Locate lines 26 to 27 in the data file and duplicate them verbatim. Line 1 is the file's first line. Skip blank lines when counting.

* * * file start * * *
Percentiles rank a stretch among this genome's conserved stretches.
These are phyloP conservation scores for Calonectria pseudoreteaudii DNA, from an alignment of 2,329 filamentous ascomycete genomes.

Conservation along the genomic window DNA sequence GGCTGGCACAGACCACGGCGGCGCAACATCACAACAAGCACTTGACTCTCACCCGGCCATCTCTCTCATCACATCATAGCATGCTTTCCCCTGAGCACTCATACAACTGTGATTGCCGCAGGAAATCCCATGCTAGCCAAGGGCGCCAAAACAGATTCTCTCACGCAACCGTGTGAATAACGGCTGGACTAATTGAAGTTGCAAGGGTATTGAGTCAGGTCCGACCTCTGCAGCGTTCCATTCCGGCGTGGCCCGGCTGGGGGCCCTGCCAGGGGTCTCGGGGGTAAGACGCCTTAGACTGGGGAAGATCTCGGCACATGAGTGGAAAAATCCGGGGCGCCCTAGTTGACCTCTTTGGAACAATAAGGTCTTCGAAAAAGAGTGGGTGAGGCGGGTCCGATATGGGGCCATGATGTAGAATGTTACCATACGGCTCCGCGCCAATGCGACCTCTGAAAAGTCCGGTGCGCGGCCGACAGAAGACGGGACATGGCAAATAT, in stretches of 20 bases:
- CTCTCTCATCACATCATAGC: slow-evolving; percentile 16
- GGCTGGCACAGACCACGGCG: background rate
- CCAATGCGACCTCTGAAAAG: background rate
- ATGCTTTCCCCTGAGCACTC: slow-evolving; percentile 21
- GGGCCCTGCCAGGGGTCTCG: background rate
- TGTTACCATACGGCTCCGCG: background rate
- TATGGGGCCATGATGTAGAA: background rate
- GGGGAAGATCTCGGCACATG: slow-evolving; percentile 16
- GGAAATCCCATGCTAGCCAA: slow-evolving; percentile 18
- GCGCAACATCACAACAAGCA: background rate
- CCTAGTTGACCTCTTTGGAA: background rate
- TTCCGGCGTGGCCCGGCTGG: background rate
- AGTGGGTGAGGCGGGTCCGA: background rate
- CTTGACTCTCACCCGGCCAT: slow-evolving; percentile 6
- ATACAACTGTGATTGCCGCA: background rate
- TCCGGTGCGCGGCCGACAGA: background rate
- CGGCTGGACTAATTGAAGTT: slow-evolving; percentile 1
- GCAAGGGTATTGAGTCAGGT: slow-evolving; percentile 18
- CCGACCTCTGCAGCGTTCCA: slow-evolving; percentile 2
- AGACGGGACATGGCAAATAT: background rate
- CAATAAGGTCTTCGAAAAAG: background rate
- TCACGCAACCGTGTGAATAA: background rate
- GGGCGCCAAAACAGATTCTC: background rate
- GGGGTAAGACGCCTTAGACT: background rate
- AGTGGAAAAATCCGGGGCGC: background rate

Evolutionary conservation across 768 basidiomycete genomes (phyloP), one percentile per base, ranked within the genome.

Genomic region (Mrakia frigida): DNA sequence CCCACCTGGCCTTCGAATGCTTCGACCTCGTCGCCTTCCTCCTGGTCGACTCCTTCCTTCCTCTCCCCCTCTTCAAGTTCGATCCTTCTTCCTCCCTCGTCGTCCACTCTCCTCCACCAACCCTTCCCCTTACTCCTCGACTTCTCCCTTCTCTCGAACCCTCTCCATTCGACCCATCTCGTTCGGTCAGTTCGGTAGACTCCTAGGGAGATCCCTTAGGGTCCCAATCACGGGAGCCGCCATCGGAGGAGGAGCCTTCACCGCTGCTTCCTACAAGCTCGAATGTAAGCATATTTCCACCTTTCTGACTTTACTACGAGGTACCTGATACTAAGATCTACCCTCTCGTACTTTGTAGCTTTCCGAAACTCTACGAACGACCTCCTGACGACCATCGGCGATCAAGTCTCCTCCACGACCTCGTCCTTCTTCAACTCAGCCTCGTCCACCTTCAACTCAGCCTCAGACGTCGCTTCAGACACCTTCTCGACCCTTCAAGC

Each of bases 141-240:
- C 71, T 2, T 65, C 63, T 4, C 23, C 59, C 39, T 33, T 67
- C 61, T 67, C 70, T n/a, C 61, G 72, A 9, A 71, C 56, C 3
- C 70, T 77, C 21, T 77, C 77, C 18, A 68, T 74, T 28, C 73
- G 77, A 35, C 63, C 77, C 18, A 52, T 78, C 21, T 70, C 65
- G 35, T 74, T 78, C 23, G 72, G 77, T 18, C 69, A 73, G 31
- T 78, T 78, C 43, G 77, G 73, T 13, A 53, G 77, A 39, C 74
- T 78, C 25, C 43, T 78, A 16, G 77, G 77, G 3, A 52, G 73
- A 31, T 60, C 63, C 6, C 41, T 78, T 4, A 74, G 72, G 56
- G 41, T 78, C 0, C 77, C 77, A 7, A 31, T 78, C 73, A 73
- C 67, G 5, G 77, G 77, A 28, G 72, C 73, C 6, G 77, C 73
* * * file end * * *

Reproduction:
- GGGCGCCAAAACAGATTCTC: background rate
- GGGGTAAGACGCCTTAGACT: background rate